Every so often a new voice disrupts the silence of sameness, evoking old ghosts and new phantoms with equal surety. …And Egypt Is the River is a collection of mystical prose-poems which the author describes as an attempt, based on the linguistic theories of R.W. Emerson, Ernest Fenollosa, and Hugh Kenner, among others, to trace the evolution of cosmology and myth as derived from a people’s immediate sensory experience. In one sense it is an exploration of the genesis of language, the primal utterances that transcend from the physical world of sound denoting object to how images come to bring about self-awareness and fuse shared mythologies; or as the poet would say – “impact that compels words, that collect in fossil tidepools of the skull.” Fenollosa’s exploration of Chinese characters and Kenner’s fascination in modernist mechanisms were a big influence on the developing Ezra Pound – and that sort of inspiration is evident in this exciting collection by a new name in contemporary poetry, Michael S. Judge.
Of course, the prose poem goes as far back as ancient Greece and had quite a heyday in 19th Century France and Germany when championed by the likes of Baudelaire, Novalis, Hölderlin and Heine. A relative newcomer to the scene but no stranger to such writerly inspirations, Judge has dabbled in translations of Baudelaire (among others) as well as exploring avant gardist’s lives and perspectives in his upcoming novel, The Scenarists of Europe (forthcoming from Dalkey Archive). But more than just collating a few meaningful prosodies, Judge works a an elaborate theme across his poetic patchwork to the point that …And Egypt is the River could be said to be an experimental novel of sorts, similar to fellow Skylight offerings such as Martin Anderson’s Interlocutors of Paradise, Rikki Ducornet’s The Cult of Seizure, Richard Froude’s The Passenger or Daniel Staniforth’s The Groundlings of Divine Will. But perhaps the best recent examples of such a literary phenomenon come from Iain Sinclair, author of the recently reissued Lud Heat and Suicide Bridge, whom the author willingly cites as a major influence on his work. Indeed, Sinclair has offered the following assessment of …And Egypt is the River:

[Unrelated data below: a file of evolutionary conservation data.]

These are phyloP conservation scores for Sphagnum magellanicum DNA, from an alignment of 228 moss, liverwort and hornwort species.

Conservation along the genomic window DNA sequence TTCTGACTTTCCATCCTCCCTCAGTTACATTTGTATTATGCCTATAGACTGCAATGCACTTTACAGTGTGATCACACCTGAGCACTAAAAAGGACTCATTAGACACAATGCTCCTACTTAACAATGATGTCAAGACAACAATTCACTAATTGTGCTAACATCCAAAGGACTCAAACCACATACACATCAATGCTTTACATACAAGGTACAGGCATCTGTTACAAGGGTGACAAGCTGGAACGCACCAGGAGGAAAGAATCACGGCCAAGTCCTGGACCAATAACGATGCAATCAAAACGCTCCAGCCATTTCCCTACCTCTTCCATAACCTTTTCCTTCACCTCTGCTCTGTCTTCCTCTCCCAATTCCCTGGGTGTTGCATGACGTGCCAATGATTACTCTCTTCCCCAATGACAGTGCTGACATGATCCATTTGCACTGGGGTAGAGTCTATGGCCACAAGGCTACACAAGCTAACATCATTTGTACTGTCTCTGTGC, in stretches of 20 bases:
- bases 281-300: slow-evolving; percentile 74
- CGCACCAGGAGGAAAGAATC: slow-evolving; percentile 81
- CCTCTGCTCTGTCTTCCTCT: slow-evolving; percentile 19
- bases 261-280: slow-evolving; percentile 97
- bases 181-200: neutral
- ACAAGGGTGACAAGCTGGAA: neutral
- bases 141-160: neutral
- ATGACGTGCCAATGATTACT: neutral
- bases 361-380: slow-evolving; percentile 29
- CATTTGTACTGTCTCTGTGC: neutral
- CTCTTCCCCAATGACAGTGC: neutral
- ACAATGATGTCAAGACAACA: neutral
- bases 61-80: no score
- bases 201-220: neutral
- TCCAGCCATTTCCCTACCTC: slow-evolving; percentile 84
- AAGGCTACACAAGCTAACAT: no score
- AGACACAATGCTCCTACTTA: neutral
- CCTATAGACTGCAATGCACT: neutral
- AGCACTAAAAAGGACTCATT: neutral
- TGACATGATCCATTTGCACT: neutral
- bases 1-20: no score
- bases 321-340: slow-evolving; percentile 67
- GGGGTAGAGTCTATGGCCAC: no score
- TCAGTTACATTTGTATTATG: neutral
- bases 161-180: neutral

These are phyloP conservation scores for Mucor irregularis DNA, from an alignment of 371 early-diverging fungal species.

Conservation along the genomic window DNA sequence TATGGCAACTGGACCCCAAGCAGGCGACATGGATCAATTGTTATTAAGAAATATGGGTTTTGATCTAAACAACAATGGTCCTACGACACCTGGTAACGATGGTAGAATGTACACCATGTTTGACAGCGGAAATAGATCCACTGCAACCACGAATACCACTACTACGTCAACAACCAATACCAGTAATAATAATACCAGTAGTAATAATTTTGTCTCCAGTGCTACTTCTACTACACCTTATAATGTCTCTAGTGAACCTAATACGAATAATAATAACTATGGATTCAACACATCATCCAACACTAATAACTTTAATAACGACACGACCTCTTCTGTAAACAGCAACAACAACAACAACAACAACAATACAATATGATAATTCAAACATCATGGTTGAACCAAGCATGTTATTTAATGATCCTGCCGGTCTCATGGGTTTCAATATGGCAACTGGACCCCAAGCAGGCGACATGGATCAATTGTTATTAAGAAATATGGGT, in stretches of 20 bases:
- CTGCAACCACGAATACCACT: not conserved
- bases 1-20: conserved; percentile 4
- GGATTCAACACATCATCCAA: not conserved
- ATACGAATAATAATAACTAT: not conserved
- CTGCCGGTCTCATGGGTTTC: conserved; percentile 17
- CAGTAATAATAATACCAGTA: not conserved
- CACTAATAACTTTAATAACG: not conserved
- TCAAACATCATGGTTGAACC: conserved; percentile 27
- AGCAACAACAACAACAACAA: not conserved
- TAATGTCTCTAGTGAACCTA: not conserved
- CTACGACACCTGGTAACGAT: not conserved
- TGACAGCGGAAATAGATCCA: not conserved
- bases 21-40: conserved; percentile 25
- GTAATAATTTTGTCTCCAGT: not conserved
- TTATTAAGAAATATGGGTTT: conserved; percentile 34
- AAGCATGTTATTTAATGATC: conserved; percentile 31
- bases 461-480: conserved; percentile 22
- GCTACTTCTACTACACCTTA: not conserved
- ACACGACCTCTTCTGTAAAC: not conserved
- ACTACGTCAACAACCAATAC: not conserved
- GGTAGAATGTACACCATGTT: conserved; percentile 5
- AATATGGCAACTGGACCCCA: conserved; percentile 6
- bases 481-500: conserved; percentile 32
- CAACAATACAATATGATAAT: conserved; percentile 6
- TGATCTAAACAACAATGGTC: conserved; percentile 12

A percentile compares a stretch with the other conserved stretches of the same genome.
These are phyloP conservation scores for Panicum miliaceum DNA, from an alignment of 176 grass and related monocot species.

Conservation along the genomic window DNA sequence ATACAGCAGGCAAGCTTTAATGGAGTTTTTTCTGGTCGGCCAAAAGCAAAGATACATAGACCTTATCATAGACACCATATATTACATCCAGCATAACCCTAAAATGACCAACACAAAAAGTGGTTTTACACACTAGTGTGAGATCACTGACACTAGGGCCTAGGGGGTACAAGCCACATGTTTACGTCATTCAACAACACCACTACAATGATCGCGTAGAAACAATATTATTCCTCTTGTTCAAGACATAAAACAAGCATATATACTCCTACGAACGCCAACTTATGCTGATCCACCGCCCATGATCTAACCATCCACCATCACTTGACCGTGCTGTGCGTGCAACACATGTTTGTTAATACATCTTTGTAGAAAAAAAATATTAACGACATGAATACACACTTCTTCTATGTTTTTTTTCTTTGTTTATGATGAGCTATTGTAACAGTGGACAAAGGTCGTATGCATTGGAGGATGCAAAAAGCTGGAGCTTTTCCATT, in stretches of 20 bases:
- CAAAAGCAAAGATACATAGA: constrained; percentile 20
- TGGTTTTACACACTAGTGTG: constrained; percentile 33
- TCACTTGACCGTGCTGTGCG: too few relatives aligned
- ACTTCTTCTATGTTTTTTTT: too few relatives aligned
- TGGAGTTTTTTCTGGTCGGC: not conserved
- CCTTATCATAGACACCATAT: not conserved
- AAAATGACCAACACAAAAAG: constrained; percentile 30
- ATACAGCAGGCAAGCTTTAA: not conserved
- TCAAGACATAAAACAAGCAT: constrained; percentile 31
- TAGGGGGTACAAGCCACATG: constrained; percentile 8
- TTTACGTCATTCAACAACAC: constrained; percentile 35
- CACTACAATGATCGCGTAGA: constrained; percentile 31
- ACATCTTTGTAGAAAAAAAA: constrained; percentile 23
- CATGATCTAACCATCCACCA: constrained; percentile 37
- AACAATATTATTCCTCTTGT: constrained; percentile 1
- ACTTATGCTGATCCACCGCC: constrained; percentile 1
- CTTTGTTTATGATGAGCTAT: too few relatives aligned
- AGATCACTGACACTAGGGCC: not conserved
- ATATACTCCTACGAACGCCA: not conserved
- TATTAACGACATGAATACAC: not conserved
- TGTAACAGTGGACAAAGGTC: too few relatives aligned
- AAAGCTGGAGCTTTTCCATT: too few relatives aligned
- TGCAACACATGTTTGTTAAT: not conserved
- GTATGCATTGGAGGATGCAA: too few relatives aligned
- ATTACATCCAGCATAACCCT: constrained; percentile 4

“Riffs of heightened prose pleasure the senses, with auditory, tactile, and hallucinatory provocations. To endure such a rigorous and sustained assault on the essential poetic metaphors is a fierce initiation. This Egypt of the Mental Traveller is a dream of the true path, subtle and dangerous and undeceived.”
Another visionary British writer and artist, Brian Catling, had this to say:
“If Egypt was a river, then it would eddy and flux, and sinuously expand like MSJ’s hypnotic language. This is something rare and dangerous. Rich, sensuous and edgy, an unfurling scroll or a besotted map, powering Conrad up inside a post colonial Kubla Khan. Let it read you and be transformed.”
The book invites us to explore the world of Hibou, the experiential, Klang, the experienced, and the 3rd, who oscillates somewhere in between. The reader will embark upon a brave and exploratory work in which he or she will have to embrace a new language, one that evolves as a physiological outgrowth of such a world. In good literary company, Judge deftly manages to dispense with the cloying parameters of time and place and send the reader into a world of strange amalgamated scopes and scapes. Of his work he says coyly – “you could say it takes place in the pharaohs’ Egypt, though it doesn’t; or in Pisistratian Greece, though it doesn’t; or for that matter in Missouri, say around 2666, which it might.” In a similar fashion to which Iain Sinclair weaves his ‘psychogeography’ Egypt becomes a sand-shifting ideal or a state of being rather than a concrete and historic locale. Rather like Durrell’s Alexandria, Kerouac’s Road, Barth’s Funhouse, it hints at a potential spirit-state rather than any fixed point – and one well worth co-habiting.
Skylight Press is thrilled to publish And Egypt is the River, the first work of a dynamic young writer that promises much in years to come.